At the age when most of us are just about to fold our tents, Szold, pitched hers—and in the Holy Land, no less. With a seemingly inexhaustible supply of energy that belied her years, she gave her all—and then some—to improving the well-being of the Yishuv’s residents in the years following the Great War. Forming the “American Daughters of Zion, Nurses Settlement” in Jerusalem, a neighborhood clinic that took its cue from the Henry Street Settlement in New York, and establishing the Hadassah Medical Organization, replete with a nursing school, ambulances, and the latest technology, including x-ray machines, she did battle with the many diseases and ineffectual Old World remedies that afflicted the local population.

Never one to turn down an assignment or, for that matter, to miss a meeting—“Palestine is as meeting-beridden as the United States,” she once complained—Szold also served on the Yishuv’s Jewish National Council, where she juggled the demanding education and health portfolios. And then, in what would turn out to be the apex of her career, she created the Youth Aliyah organization in response to the worsening crisis in Europe, rescuing thousands of Jewish children, many of them soon to be orphans, by resettling them in specially designed settlements. As Szold looked back at what she had wrought, she was right to say that “it seems to me I have lived not one life but several, each one bearing its own character and insignia.”

Trying to keep up with Szold’s many lives, Hacohen’s narrative quickens its pace and takes us along for the ride—on bumpy roads atop a mule in the Galilee; on a slowpoke train that ran from Jaffa to Jerusalem; restlessly pacing the deck of a steamer to and from the US, the United Kingdom, or France—wherever Szold went, hat in hand, in search of the funds with which to keep her various enterprises afloat. “For me apparently there will be no salvation but to live on the ocean,” she remarked while preparing to embark on yet another adventure on the high seas.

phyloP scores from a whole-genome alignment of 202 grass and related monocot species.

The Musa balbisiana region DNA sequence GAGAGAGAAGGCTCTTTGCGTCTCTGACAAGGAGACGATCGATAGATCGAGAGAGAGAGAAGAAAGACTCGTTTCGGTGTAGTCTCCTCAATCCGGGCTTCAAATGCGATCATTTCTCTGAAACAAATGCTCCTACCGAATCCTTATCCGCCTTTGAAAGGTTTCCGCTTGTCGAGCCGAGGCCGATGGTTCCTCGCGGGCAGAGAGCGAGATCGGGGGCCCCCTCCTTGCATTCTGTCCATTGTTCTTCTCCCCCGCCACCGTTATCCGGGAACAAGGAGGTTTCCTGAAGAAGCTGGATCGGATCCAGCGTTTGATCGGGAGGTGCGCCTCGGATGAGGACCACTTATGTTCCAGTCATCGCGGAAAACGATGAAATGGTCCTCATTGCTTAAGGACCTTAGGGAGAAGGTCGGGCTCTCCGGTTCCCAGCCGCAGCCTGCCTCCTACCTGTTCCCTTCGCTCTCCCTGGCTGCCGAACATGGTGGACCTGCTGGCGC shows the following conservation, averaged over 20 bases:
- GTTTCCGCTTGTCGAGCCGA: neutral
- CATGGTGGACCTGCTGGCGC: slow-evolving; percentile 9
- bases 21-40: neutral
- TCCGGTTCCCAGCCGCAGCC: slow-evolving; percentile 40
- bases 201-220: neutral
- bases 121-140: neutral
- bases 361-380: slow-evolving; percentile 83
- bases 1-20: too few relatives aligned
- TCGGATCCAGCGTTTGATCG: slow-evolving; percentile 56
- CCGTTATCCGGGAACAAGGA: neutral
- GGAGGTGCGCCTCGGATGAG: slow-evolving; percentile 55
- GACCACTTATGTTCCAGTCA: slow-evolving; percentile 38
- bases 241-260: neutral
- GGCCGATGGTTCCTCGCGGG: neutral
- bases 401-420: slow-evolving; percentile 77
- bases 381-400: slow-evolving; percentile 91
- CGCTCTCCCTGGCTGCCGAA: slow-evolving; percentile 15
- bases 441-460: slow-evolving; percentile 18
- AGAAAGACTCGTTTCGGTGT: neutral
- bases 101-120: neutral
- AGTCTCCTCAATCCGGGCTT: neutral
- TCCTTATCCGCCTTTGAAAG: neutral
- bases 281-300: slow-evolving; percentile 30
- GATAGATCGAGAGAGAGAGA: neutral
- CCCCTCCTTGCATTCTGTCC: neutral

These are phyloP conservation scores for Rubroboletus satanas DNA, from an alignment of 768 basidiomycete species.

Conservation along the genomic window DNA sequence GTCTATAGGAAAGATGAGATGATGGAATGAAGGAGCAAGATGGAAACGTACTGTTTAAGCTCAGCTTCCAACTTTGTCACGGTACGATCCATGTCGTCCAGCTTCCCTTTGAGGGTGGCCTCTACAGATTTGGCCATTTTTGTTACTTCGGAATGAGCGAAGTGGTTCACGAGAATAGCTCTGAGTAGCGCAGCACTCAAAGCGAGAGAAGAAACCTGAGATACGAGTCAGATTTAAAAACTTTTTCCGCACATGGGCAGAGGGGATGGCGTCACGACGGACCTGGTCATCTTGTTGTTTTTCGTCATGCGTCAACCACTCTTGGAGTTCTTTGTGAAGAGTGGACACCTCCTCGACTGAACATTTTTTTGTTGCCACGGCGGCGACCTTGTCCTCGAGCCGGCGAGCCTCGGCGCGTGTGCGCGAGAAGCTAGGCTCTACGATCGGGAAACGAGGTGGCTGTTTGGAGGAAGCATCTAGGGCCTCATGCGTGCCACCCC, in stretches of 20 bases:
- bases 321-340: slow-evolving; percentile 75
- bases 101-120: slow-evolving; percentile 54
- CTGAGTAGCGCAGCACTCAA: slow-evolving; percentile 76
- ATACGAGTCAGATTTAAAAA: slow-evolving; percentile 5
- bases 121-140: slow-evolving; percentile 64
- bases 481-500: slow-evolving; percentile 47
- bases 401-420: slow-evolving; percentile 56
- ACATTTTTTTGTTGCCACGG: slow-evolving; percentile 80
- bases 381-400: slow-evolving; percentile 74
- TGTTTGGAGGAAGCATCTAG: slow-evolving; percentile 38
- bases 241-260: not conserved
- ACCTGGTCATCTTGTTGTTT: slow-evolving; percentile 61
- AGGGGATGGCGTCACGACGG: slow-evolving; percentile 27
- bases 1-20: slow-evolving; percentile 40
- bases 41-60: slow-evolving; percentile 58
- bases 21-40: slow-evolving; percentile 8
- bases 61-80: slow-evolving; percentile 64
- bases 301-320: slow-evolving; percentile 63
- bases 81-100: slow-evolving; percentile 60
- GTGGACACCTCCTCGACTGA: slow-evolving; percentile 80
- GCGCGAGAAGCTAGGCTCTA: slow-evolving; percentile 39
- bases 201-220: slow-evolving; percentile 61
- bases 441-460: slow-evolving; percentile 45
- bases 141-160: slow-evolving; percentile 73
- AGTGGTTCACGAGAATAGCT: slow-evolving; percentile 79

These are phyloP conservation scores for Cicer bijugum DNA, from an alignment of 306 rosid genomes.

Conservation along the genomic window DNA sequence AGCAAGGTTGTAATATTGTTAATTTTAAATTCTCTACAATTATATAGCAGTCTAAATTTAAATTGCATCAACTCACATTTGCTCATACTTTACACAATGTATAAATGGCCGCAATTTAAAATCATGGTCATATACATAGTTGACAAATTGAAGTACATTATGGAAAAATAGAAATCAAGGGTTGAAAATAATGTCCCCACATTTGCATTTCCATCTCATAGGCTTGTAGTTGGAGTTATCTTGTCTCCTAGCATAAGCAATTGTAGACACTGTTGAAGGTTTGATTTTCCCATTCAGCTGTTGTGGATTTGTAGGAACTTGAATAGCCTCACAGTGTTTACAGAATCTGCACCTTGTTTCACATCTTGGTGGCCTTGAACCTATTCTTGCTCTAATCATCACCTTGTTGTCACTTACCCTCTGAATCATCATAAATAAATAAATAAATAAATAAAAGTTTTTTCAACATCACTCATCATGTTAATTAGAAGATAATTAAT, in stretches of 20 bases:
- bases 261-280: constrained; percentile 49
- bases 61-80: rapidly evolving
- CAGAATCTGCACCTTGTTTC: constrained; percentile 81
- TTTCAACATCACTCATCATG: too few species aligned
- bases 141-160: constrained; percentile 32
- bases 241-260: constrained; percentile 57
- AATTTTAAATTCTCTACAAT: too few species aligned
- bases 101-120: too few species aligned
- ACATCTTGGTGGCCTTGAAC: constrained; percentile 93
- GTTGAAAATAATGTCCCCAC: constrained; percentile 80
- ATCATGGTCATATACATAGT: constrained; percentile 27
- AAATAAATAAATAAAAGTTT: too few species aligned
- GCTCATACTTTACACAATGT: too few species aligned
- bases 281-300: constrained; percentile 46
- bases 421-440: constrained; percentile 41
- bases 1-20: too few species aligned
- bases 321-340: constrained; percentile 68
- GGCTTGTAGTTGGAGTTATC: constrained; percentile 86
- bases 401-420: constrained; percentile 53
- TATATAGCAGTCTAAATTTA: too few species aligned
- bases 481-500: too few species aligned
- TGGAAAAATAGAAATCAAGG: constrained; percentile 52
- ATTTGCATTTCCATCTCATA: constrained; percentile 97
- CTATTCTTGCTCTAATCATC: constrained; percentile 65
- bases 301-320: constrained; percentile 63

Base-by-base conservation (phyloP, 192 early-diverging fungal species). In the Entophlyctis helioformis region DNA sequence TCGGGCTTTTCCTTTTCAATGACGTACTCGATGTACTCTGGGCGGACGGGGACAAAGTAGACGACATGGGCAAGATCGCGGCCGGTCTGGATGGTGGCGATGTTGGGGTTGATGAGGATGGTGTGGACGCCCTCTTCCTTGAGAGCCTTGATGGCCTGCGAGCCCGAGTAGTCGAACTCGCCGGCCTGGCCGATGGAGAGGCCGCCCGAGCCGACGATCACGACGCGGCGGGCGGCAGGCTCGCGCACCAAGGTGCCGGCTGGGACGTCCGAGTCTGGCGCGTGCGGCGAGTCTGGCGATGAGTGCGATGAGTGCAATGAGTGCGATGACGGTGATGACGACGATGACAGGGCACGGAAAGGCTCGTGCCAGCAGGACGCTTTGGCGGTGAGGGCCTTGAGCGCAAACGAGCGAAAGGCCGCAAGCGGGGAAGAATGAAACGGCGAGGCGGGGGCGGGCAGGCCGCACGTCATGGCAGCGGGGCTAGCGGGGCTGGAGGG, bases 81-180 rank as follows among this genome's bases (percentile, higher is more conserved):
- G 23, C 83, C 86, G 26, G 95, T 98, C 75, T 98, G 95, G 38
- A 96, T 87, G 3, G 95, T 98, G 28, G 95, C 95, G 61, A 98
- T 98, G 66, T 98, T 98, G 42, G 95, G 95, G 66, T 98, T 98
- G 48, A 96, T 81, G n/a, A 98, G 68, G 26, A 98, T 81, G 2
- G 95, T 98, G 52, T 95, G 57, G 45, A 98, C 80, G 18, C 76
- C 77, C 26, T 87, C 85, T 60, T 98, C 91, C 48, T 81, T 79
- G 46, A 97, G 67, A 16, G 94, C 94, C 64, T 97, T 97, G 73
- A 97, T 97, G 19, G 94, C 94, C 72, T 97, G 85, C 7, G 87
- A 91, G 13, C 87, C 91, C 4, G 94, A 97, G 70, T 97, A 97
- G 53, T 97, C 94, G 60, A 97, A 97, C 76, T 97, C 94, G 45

Geography isn’t the only thing that presses in on and envelops the book’s subject as well as its readers. So, too, does the larger context in which Szold’s biography is set and against which her storied life unfolds: World War I, illness, the deaths of beloved family members and friends, the rise of Nazism, riots in Palestine, internecine squabbles within the Zionist movement, the intransigence of the British. Virginia Woolf once famously observed that a biographer must take into account both the subject and her environment: a “fish in a stream,” as the British writer put it. Within these pages, that stream takes the form of a fast-moving current, dangerous eddies of water threatening to drown its subject.

Nothing if not tenacious, Szold held on for dear life. Looking more like someone’s grandmother than the formidable powerhouse she was, she withstood a cascade of challenges that would have sent a less resolute person back to bed at home in the States. Not that she wasn’t tempted. “I was ready to flee back to America,” this indefatigable communal servant wrote after a particularly trying period when tension between the skilled medical personnel she had imported and the hidebound community they sought to serve ran unusually high. “I wondered bitterly whether I had devoted twenty years of my life to an ideal that had turned out to be a will-o’-the-wisp.”